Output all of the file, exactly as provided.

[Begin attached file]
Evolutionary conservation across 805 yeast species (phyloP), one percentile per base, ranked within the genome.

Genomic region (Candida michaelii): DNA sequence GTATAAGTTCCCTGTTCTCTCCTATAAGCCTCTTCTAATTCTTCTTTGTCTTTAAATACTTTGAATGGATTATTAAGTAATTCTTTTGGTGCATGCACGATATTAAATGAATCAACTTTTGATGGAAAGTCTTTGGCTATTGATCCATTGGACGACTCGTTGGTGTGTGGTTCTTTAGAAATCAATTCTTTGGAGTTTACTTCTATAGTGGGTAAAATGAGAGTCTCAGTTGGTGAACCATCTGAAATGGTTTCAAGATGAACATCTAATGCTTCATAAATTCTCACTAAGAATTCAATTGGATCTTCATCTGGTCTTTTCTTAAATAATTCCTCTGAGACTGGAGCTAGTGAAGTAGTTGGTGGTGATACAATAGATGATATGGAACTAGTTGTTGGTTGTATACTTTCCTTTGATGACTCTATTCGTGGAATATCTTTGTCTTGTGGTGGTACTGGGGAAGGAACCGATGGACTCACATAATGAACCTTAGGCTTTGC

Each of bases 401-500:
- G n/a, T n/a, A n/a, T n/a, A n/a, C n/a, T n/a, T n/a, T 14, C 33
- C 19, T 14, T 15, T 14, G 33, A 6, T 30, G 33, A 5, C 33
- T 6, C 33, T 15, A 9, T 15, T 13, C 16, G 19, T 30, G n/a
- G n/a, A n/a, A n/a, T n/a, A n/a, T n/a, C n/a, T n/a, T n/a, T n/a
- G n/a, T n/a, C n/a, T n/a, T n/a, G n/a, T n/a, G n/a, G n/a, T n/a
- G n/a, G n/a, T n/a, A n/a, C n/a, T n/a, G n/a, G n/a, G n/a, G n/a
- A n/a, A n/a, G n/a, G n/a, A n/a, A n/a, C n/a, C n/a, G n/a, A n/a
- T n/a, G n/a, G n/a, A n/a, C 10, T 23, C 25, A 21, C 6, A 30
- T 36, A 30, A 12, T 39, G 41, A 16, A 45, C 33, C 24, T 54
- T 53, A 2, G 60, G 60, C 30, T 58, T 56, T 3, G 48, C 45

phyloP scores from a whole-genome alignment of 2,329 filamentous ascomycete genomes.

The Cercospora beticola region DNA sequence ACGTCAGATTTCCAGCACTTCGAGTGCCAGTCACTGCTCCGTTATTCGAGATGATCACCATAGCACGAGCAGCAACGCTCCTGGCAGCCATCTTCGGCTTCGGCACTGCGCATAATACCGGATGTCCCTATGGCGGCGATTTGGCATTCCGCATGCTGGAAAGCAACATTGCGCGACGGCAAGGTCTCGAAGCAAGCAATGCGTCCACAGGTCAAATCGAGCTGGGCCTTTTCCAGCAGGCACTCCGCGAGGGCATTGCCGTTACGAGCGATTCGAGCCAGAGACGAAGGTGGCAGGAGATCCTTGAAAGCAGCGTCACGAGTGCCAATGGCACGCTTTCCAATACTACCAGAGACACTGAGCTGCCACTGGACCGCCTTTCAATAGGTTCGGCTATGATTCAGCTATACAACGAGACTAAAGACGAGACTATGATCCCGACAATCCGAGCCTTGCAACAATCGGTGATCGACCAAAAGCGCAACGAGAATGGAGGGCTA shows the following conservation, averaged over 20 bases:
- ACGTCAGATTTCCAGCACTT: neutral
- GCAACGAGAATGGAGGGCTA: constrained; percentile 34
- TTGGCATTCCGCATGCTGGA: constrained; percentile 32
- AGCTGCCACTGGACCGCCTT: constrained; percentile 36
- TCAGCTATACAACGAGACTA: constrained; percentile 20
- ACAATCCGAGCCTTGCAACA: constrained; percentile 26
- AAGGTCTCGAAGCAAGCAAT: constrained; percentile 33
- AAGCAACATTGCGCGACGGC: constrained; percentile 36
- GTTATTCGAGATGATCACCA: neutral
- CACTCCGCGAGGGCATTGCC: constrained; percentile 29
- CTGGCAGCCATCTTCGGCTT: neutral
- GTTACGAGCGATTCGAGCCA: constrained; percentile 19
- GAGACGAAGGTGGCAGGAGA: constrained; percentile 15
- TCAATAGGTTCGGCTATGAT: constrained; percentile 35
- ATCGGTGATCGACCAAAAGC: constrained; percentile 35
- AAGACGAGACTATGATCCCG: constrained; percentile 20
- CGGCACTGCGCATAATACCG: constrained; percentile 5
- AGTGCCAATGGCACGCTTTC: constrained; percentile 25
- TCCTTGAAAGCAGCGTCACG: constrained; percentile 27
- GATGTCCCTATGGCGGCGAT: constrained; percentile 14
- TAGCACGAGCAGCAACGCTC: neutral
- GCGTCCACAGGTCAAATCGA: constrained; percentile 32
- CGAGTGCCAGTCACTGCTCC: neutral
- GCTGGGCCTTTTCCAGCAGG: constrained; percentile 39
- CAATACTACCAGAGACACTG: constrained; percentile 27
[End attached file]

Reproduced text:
Evolutionary conservation across 805 yeast species (phyloP), one percentile per base, ranked within the genome.

Genomic region (Candida michaelii): DNA sequence GTATAAGTTCCCTGTTCTCTCCTATAAGCCTCTTCTAATTCTTCTTTGTCTTTAAATACTTTGAATGGATTATTAAGTAATTCTTTTGGTGCATGCACGATATTAAATGAATCAACTTTTGATGGAAAGTCTTTGGCTATTGATCCATTGGACGACTCGTTGGTGTGTGGTTCTTTAGAAATCAATTCTTTGGAGTTTACTTCTATAGTGGGTAAAATGAGAGTCTCAGTTGGTGAACCATCTGAAATGGTTTCAAGATGAACATCTAATGCTTCATAAATTCTCACTAAGAATTCAATTGGATCTTCATCTGGTCTTTTCTTAAATAATTCCTCTGAGACTGGAGCTAGTGAAGTAGTTGGTGGTGATACAATAGATGATATGGAACTAGTTGTTGGTTGTATACTTTCCTTTGATGACTCTATTCGTGGAATATCTTTGTCTTGTGGTGGTACTGGGGAAGGAACCGATGGACTCACATAATGAACCTTAGGCTTTGC

Each of bases 401-500:
- G n/a, T n/a, A n/a, T n/a, A n/a, C n/a, T n/a, T n/a, T 14, C 33
- C 19, T 14, T 15, T 14, G 33, A 6, T 30, G 33, A 5, C 33
- T 6, C 33, T 15, A 9, T 15, T 13, C 16, G 19, T 30, G n/a
- G n/a, A n/a, A n/a, T n/a, A n/a, T n/a, C n/a, T n/a, T n/a, T n/a
- G n/a, T n/a, C n/a, T n/a, T n/a, G n/a, T n/a, G n/a, G n/a, T n/a
- G n/a, G n/a, T n/a, A n/a, C n/a, T n/a, G n/a, G n/a, G n/a, G n/a
- A n/a, A n/a, G n/a, G n/a, A n/a, A n/a, C n/a, C n/a, G n/a, A n/a
- T n/a, G n/a, G n/a, A n/a, C 10, T 23, C 25, A 21, C 6, A 30
- T 36, A 30, A 12, T 39, G 41, A 16, A 45, C 33, C 24, T 54
- T 53, A 2, G 60, G 60, C 30, T 58, T 56, T 3, G 48, C 45

phyloP scores from a whole-genome alignment of 2,329 filamentous ascomycete genomes.

The Cercospora beticola region DNA sequence ACGTCAGATTTCCAGCACTTCGAGTGCCAGTCACTGCTCCGTTATTCGAGATGATCACCATAGCACGAGCAGCAACGCTCCTGGCAGCCATCTTCGGCTTCGGCACTGCGCATAATACCGGATGTCCCTATGGCGGCGATTTGGCATTCCGCATGCTGGAAAGCAACATTGCGCGACGGCAAGGTCTCGAAGCAAGCAATGCGTCCACAGGTCAAATCGAGCTGGGCCTTTTCCAGCAGGCACTCCGCGAGGGCATTGCCGTTACGAGCGATTCGAGCCAGAGACGAAGGTGGCAGGAGATCCTTGAAAGCAGCGTCACGAGTGCCAATGGCACGCTTTCCAATACTACCAGAGACACTGAGCTGCCACTGGACCGCCTTTCAATAGGTTCGGCTATGATTCAGCTATACAACGAGACTAAAGACGAGACTATGATCCCGACAATCCGAGCCTTGCAACAATCGGTGATCGACCAAAAGCGCAACGAGAATGGAGGGCTA shows the following conservation, averaged over 20 bases:
- ACGTCAGATTTCCAGCACTT: neutral
- GCAACGAGAATGGAGGGCTA: constrained; percentile 34
- TTGGCATTCCGCATGCTGGA: constrained; percentile 32
- AGCTGCCACTGGACCGCCTT: constrained; percentile 36
- TCAGCTATACAACGAGACTA: constrained; percentile 20
- ACAATCCGAGCCTTGCAACA: constrained; percentile 26
- AAGGTCTCGAAGCAAGCAAT: constrained; percentile 33
- AAGCAACATTGCGCGACGGC: constrained; percentile 36
- GTTATTCGAGATGATCACCA: neutral
- CACTCCGCGAGGGCATTGCC: constrained; percentile 29
- CTGGCAGCCATCTTCGGCTT: neutral
- GTTACGAGCGATTCGAGCCA: constrained; percentile 19
- GAGACGAAGGTGGCAGGAGA: constrained; percentile 15
- TCAATAGGTTCGGCTATGAT: constrained; percentile 35
- ATCGGTGATCGACCAAAAGC: constrained; percentile 35
- AAGACGAGACTATGATCCCG: constrained; percentile 20
- CGGCACTGCGCATAATACCG: constrained; percentile 5
- AGTGCCAATGGCACGCTTTC: constrained; percentile 25
- TCCTTGAAAGCAGCGTCACG: constrained; percentile 27
- GATGTCCCTATGGCGGCGAT: constrained; percentile 14
- TAGCACGAGCAGCAACGCTC: neutral
- GCGTCCACAGGTCAAATCGA: constrained; percentile 32
- CGAGTGCCAGTCACTGCTCC: neutral
- GCTGGGCCTTTTCCAGCAGG: constrained; percentile 39
- CAATACTACCAGAGACACTG: constrained; percentile 27